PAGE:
Figure 15: Factor of safety of geogrid reinforced slope.

From Figure 15, it can be seen that the position of the most dangerous sliding surface was moved from shallow (1.11 m vertical depth as seen in Figure 12) to the rear of the geogrid (about 2.33 m vertical depth). The safety factor of slope treated by the geogrid reinforced flexible structure was 1.77. It is much greater than safety factor of 0.94 for natural slope as seen in Figure 12. Therefore, the effect of the geogrid reinforced flexible structure on the stability of expansive slopes is significant. It can notably improve the stability of slope.

4.3. Application of Geogrid Reinforced Flexible Structure to Treat Cutting Slopes in Practice

According to the working mechanism for the flexible structure to treat cutting slopes mentioned above, fourteen expansive soil failure cutting slopes located in Nanning to Youyi Guan expressway were treated using the geogrid reinforced flexible support in 2003, which are stable till now after about fourteen years of seasonal wet-dry cycles and several typhoon rainstorms (Figure 16(a)). It also can be seen from Figure 16(a) that the treated expansive soil cutting slope is environment friendly. After that, this technique was applied to treat six expansive soil cutting slopes from Baise to Longlin expressway from 2008 to 2009 (Figure 16(b)), cutting slopes of 1.2 km (K9 + 600∼K10 + 800) of Beijing west sixth ring expressway in 2010 (Figure 16(c)), and eighteen expansive soil cutting slopes of the Nanning outer ring expressway from 2010 to 2012 (Figure 16(d)). All these cutting slopes are still in good operational condition and environment friendly.

Figure 16: Photos of expansive soil cut slope treated by geogrid reinforced flexible support measures. (a) Nanning to Youyi Guan expressway (a ramp slope 350 m long and 20 m high). (b) Baise to Longlin expressway (a slope 160 m long and 8.7 m high). (c) Beijing west sixth ring expressway (a slope 1.2 km long and 22.3 m high). (d) Nanning outer ring expressway (a slope 246 m long and 9.2 m high).

5. Conclusions

Based on the laboratory tests on natural Nanning expansive soil, the stability of expansive soil cutting slope was analyzed and the application of flexible support treatment measure was described, and the following conclusions can be drawn:(1)The shear strength envelope of natural Nanning expansive soil subjected to repeated wet-dry cycles with loading is nonlinear and can be well fitted by a generalized power function. The occurrence of the surficial failure of expansive soil cutting slopes is very different from general clays. This is because the shear strength of the expansive soil decreases significantly due to the effect of wet-dry cycles. This decrease in the effective cohesion especially is considerable, and it can even be close to or equals zero.(2)When analyzing the stability of expansive soil cutting slopes, the selection of shear strength parameters must consider the combined effects of wet-dry cycles and low stress. The results of slope stability, achieved using nonlinear shear strength parameters, are basically consistent with the actual conditions, indicating that the method is reasonable and reliable. The application of practical engineering methods for treatment expansive soil cutting slopes proves that the geogrid flexible support treatment measure is effective and environment friendly.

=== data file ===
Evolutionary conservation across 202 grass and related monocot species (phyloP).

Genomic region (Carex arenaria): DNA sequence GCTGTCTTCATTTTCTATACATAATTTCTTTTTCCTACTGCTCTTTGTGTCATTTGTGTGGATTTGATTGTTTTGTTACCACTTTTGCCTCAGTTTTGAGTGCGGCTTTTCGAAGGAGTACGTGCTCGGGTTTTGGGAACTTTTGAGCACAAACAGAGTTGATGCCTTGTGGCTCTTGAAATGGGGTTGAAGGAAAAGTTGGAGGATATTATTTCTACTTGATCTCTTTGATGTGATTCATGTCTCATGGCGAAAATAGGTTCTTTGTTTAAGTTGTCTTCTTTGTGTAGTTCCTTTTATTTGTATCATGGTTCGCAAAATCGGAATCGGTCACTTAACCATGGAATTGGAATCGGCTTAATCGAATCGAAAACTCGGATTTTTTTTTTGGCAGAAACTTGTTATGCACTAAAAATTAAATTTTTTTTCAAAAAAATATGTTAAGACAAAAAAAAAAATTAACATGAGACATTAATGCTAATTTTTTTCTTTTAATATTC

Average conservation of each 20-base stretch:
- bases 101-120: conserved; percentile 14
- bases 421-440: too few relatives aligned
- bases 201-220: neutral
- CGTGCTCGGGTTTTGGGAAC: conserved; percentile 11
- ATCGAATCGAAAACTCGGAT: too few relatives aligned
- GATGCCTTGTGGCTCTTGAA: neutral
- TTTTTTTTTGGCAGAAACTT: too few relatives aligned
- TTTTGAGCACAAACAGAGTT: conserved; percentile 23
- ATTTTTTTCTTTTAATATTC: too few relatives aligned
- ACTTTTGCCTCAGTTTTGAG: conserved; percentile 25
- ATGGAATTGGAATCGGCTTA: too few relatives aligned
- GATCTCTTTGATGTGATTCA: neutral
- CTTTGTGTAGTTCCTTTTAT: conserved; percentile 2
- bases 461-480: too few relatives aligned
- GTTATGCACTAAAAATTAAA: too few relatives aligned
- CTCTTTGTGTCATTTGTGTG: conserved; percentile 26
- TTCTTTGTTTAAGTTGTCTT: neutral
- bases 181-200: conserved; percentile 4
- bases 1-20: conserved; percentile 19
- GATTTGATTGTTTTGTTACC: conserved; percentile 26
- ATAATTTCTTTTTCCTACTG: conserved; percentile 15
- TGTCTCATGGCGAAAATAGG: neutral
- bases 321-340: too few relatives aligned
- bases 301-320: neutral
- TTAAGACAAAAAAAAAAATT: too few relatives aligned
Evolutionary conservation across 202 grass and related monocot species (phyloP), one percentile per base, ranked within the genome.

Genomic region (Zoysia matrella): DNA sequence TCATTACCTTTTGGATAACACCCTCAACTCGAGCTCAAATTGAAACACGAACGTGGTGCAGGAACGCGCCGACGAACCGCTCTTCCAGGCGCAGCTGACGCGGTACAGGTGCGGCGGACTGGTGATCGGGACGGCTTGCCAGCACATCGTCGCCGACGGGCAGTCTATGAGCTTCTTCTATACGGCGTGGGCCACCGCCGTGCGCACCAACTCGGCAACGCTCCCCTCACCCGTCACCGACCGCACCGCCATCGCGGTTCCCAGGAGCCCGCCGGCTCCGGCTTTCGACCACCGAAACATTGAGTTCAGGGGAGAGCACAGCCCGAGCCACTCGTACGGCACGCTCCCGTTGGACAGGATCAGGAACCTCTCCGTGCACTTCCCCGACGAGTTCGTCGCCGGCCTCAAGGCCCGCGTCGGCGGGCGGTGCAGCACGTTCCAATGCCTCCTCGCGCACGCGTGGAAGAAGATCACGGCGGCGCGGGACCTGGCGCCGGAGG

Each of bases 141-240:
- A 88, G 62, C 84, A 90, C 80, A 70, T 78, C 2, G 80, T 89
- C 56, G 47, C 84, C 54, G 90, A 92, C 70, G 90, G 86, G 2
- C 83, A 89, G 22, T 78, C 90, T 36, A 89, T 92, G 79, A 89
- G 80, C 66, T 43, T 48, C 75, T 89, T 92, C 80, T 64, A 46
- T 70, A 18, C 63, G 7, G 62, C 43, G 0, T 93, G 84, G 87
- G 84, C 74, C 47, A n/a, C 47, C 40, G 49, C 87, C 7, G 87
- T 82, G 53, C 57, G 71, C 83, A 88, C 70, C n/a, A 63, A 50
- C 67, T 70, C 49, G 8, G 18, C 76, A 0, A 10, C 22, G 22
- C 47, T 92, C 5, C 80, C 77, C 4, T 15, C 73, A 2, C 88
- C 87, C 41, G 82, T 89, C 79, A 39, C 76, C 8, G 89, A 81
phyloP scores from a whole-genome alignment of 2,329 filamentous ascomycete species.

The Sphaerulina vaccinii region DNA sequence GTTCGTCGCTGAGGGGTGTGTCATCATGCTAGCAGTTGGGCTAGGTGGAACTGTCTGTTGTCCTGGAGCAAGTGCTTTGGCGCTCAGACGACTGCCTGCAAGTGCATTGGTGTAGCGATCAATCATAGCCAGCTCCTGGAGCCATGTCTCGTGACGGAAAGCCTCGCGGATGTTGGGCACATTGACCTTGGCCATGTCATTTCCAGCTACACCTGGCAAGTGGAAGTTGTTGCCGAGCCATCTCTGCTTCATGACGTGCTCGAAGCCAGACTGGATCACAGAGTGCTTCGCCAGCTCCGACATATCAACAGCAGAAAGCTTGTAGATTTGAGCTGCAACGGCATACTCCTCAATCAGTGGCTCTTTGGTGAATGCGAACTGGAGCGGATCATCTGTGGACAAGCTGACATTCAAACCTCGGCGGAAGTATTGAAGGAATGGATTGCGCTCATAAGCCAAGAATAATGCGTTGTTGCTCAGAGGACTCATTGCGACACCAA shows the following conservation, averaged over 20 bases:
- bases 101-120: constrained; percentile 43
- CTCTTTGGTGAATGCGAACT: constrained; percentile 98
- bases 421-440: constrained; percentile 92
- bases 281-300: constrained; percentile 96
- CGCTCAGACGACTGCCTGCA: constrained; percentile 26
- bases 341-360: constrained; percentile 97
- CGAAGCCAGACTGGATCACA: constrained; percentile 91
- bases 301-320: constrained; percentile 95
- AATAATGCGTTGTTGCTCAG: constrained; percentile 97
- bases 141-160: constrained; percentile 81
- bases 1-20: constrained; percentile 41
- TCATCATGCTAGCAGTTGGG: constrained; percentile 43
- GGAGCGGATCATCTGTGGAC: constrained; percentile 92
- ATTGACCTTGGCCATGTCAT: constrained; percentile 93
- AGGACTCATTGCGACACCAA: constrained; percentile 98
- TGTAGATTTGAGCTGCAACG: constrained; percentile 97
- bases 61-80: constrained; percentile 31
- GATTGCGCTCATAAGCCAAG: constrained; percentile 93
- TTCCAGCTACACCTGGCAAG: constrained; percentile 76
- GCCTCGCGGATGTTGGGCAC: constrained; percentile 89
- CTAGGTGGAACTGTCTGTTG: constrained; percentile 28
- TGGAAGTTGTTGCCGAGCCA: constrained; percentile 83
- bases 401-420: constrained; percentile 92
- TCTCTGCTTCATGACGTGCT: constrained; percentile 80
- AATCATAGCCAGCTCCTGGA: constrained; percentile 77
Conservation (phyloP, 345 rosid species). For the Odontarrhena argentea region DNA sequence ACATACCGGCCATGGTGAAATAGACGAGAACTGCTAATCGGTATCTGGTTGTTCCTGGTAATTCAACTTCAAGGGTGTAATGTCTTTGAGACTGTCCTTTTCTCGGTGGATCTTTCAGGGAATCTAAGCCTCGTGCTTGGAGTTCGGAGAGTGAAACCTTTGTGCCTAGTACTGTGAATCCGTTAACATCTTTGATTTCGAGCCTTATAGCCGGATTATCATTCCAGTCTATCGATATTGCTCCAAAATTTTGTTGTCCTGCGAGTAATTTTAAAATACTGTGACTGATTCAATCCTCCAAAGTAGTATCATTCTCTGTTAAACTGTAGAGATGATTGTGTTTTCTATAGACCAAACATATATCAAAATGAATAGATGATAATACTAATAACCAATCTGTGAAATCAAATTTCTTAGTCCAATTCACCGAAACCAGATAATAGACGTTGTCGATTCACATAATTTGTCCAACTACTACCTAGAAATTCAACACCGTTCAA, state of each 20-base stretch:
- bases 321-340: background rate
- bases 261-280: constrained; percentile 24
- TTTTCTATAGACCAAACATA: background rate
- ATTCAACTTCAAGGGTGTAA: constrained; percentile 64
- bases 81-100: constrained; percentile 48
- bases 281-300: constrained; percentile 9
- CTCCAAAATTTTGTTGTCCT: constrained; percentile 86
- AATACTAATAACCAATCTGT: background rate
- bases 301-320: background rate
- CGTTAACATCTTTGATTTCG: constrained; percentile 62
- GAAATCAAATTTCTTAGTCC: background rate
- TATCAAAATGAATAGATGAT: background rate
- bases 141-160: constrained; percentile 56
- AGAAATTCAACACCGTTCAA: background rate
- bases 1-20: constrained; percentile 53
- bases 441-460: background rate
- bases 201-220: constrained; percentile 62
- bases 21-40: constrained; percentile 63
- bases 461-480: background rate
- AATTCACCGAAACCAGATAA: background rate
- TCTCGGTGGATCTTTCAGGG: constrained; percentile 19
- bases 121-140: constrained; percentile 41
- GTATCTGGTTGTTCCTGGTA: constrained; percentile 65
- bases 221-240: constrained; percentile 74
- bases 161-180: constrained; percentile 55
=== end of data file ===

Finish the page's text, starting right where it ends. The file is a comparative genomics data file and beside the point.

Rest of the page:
Conflicts of Interest

The authors declare that they have no conflicts of interest.

Acknowledgments

This work was supported by the National Key Research and Development Program of China (2017YFC0805300), the National Natural Science Foundation of China (51478054 and 51608053), Natural Science Foundation of Hunan Province (2017JJ3335), Key Project of Education Department of Hunan Province (17A008), Open Fund of State Engineering Laboratory of Highway Maintenance Technology (Changsha University of Science & Technology) (kfj150103), Open Fund of Engineering Research Center of Catastrophic Prophylaxis and Treatment of Road & Traffic Safety of Ministry of Education (Changsha University of Science & Technology) (kfj20160401), Jiangxi Communications Department Program (2013C0011), and the Scientific Research Fund of Hunan Provincial Education Department (15C0043).